(No apology either to his family, for whom the risk must be a daily nightmare. Like the crazy uncle in the attic, political assassination is not part of the respectable political dialog although it always lurks in the background as a concern.)

    We'll probably never know. But it's rather distressing to see you automatically fall in line with her campaign spin, while burying an important story deep in a discussion of her VP possibilities. It raises concerns that your other analysis may also be spun in her favor in less obvious ways. I enjoy the work you bring to the Blog, but a little objectivity in matters like this would strengthen your over-all credibility.

    By Anonymous zoot, At 24 May, 2008 05:55  

  • I tend to agree with zoot. This controversy is just as serious as the "Rev. Wright" or "bitter" ones that Obama endured earlier; but he and his surragates have, to date, taken the high road and given Clinton the benefit of the doubt. Clinton and her supporters were only to glad to pile on with the right-wing media and beat Obama over the head with his, and his former pastors, missteps. If the situation were reversed Bill Clinton and her other supporters would be on every channel saying how insensitive Obama was and how this shows why he sould never be president. It's the central reason people chose him over her.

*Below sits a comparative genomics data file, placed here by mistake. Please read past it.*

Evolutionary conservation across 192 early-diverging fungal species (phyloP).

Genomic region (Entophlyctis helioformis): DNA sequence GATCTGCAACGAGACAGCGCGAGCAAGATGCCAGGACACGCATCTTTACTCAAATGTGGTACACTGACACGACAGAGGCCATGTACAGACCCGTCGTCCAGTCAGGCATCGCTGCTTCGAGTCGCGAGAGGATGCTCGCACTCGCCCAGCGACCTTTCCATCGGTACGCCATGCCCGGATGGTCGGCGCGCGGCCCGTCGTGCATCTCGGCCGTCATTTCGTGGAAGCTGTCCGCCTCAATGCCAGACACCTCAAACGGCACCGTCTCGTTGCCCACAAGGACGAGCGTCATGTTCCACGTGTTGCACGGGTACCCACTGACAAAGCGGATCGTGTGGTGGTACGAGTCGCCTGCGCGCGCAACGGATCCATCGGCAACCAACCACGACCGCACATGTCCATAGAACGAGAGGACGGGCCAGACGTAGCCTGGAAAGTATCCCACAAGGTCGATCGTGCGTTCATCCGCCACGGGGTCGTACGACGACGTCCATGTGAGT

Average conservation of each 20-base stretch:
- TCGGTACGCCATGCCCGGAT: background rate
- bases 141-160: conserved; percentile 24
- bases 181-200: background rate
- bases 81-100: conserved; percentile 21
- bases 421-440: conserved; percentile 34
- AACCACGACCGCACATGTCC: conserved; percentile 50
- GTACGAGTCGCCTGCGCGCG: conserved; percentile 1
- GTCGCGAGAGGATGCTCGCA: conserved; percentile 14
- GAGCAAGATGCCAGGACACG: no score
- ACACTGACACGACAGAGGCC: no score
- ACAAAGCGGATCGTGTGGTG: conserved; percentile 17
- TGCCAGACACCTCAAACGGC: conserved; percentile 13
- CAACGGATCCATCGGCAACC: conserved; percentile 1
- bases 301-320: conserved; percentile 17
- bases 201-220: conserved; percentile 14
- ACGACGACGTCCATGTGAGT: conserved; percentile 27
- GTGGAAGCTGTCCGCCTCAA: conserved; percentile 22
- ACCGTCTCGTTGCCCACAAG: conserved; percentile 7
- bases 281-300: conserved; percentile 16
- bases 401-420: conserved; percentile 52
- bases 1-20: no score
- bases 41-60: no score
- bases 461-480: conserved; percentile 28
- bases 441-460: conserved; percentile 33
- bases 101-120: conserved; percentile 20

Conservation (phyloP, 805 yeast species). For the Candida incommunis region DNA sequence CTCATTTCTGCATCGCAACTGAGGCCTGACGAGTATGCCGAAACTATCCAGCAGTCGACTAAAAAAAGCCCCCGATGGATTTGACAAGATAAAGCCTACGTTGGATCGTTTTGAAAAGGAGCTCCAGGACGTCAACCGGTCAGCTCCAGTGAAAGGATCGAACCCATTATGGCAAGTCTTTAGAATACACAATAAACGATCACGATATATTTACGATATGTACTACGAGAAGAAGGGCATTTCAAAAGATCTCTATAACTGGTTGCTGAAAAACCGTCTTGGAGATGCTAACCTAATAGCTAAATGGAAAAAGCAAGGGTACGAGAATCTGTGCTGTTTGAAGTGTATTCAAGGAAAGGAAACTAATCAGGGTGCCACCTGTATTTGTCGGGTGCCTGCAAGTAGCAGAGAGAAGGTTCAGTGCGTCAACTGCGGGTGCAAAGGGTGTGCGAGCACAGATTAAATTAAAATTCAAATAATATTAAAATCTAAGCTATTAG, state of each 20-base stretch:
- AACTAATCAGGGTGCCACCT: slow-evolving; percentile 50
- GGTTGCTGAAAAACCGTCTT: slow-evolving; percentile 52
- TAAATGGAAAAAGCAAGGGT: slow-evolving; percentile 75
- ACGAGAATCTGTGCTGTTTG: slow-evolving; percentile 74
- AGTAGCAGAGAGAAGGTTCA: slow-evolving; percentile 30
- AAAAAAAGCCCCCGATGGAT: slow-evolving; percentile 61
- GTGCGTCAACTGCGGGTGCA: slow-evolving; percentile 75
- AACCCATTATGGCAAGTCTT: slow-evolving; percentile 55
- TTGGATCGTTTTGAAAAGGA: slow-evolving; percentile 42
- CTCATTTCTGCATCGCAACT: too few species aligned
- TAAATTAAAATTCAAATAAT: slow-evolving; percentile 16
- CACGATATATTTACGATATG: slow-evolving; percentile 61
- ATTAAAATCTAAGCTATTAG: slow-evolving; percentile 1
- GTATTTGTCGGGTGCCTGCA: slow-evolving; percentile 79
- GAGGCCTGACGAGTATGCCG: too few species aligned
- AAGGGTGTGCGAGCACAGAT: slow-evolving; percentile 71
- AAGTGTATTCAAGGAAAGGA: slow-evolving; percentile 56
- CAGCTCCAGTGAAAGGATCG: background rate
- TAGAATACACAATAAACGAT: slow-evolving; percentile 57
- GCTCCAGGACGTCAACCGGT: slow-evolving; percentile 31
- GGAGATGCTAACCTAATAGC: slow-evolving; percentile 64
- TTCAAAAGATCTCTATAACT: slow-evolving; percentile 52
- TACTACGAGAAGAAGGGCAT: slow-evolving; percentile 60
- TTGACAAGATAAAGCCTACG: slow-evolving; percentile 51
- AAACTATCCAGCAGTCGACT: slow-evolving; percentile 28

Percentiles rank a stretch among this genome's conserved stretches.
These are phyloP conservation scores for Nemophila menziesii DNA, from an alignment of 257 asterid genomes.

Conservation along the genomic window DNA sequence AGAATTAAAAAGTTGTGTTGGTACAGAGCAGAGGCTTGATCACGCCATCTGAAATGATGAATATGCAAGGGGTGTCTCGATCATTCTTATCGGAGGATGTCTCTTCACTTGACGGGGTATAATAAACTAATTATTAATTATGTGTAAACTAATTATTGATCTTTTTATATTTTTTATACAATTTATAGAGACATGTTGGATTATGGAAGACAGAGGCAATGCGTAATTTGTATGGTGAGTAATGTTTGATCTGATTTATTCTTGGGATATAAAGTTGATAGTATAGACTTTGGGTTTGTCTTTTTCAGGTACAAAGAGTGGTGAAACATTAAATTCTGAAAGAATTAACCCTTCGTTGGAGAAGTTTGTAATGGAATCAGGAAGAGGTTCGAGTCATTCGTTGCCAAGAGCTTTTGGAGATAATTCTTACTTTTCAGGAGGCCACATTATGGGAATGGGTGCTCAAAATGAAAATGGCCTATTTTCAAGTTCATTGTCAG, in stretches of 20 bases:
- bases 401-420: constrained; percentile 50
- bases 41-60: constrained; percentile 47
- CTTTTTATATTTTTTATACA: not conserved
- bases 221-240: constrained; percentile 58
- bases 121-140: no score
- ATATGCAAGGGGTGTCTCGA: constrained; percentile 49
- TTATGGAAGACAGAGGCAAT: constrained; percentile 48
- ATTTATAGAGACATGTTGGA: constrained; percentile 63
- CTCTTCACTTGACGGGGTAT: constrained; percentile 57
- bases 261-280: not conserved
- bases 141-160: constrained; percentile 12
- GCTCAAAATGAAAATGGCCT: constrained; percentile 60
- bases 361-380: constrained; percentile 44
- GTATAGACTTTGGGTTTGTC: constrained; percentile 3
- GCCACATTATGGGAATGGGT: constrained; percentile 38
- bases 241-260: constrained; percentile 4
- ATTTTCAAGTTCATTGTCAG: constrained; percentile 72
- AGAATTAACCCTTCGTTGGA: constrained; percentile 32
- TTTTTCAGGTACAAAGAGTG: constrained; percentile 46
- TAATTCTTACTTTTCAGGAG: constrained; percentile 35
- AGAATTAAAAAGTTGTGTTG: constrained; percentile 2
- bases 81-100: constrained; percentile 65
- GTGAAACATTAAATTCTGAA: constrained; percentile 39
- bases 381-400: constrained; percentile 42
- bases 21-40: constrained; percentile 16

By Anonymous fritz, At 24 May, 2008 07:08  

  • I agree and disagree with Taniel on Clinton's remarks. Yes, I think it's silly to interpret her statements as some subconscious desire that something happen to the frontrunner.

    But the bigger issue to me is that her statement offers no justification for staying in the race. She's basically saying she needs to continue contesting the nomination because she needs to be in place in case of an emergency. But it's obvious she's already in that position. If Obama were not the nominee, for any reason, there's really no serious option to Clinton as the alternative and she'd surely get the nod at the convention. So the problem with her statement is not that it's insensitive, but that it's illogical.